Restaurant owner, 86, honored for giving second chances
You can take Alice "Ma" Harper out of New Orleans, but you can't New Orleans out of "Ma".
"Here you have a Creole gumbo," she said while serving up a bowl at her East Side area restaurant.
The former aircraft mechanic at Lackland Air Force Base turned award-winning chef, is living out a lifelong dream as 1 of 16 siblings in her family.
"All of us had something to do when you get a bunch of kids like that," she told Fox San Antonio's Ryan Wolf. "Everybody has a chore. I chose cooking."
But Ma Harper's Creole Kitchen on 1816 North New Braunfels Avenue in San Antonio isn't just about serving up Cajun-style flavored food.
"We learned to help everybody," she said while referring to life growing up.
"Ma" prides herself on giving back to others at her restaurant.
"It was help that helped me, and I told God that if I ever got grown and was able to, I'd help anyone who come into my path," she said.
The 86-year-old feeds the homeless, helps veterans and employs people who are out of jail on probation.
"I hire all second chances because God gave me a second chance," she explained. "And I will die giving second chances a job. As long as I'm open."
Her motherly guidance has been just the right recipe for more than a dozen people who've spent time behind bars.
Diann Vaughn was one of them.
She said "Ma" helped turn her life around after a theft conviction.
"What are you all doing in here?" "Ma" asked when she saw Diann come into her kitchen by surprise.
"'Ma,' I came to talk to you," Diann responded.
She secretly nominated "Ma" for the CASH FOR KINDNESS award.
"You do everything possible for everybody," she told her while holding both her hands. "I want you to know how much you are appreciated because I know you don't feel like it. But you are very much appreciated."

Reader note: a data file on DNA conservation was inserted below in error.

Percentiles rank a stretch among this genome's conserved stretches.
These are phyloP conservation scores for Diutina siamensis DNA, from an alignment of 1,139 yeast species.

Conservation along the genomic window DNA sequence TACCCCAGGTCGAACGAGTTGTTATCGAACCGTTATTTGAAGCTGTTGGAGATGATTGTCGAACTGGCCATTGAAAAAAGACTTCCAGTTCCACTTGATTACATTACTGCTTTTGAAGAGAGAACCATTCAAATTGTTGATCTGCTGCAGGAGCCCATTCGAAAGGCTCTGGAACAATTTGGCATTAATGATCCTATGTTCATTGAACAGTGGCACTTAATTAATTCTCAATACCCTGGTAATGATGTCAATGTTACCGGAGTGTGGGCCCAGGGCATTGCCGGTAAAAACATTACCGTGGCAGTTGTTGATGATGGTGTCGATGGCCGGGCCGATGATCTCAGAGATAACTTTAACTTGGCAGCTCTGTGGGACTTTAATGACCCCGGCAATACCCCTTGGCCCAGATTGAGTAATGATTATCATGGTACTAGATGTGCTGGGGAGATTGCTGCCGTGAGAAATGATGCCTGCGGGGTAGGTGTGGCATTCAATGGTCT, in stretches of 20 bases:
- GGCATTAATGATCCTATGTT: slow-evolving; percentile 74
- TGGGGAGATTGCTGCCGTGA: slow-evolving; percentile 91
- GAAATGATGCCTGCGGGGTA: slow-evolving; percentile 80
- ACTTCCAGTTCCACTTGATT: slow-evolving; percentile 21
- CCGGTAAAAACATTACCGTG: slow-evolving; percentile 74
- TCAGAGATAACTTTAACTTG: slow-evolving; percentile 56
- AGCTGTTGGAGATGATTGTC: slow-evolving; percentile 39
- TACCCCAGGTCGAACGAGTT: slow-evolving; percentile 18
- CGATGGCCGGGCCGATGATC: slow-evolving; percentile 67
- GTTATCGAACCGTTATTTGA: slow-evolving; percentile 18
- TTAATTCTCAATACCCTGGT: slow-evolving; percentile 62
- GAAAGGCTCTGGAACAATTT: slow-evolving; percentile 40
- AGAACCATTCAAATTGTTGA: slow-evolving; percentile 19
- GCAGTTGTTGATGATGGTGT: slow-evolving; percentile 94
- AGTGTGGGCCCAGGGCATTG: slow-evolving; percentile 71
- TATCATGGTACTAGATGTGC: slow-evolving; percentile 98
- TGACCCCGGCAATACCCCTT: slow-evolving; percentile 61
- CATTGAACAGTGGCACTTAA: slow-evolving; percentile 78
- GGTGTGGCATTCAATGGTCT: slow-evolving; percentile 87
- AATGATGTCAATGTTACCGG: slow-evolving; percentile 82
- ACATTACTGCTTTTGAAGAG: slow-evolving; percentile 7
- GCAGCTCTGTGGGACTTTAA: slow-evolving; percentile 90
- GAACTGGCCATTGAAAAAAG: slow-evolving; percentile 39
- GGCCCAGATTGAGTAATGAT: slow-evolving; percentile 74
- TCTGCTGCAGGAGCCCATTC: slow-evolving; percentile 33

Diann's heartfelt words brought "Ma" to tears.
Her sincere gratitude was described as one of the proudest moments for "Ma" since starting to work 75 years ago.
"How does it feel knowing that you're making a difference?" Wolf asked "Ma" who today suffers from a pinched nerve and osteoporosis.
"It makes a big difference," she said. "A real big difference to know that somebody cares."
The surprise only got better when Wolf shared news of her cash award.
"Fox San Antonio recognizes those who are making a difference in this community," he told her. "'Ma,' in my hand, I have a surprise for you."
Wolf took money out of his pocket and handed it to "Ma," whose hand trembled.
"$400," she said with a soft whisper. "Free?"
"Ma" immediately said she'd be using her award money to help her employees.
"I'll certify you, Phillip, Blanca," she said, while listing names out loud.
They're all second chance workers, just like Diann, who "Ma" wants to get certified to handle food in the kitchen.
She said she can now afford to pay the fees for each of them.
"The reason why, once they're certified they go back out and can go anywhere and get a job at any restaurant," she said with a smile.
"Ma" thanked God and Diann for the surprise she'll never forget.
"God is true to his word," she said. "That's the only way I can put it."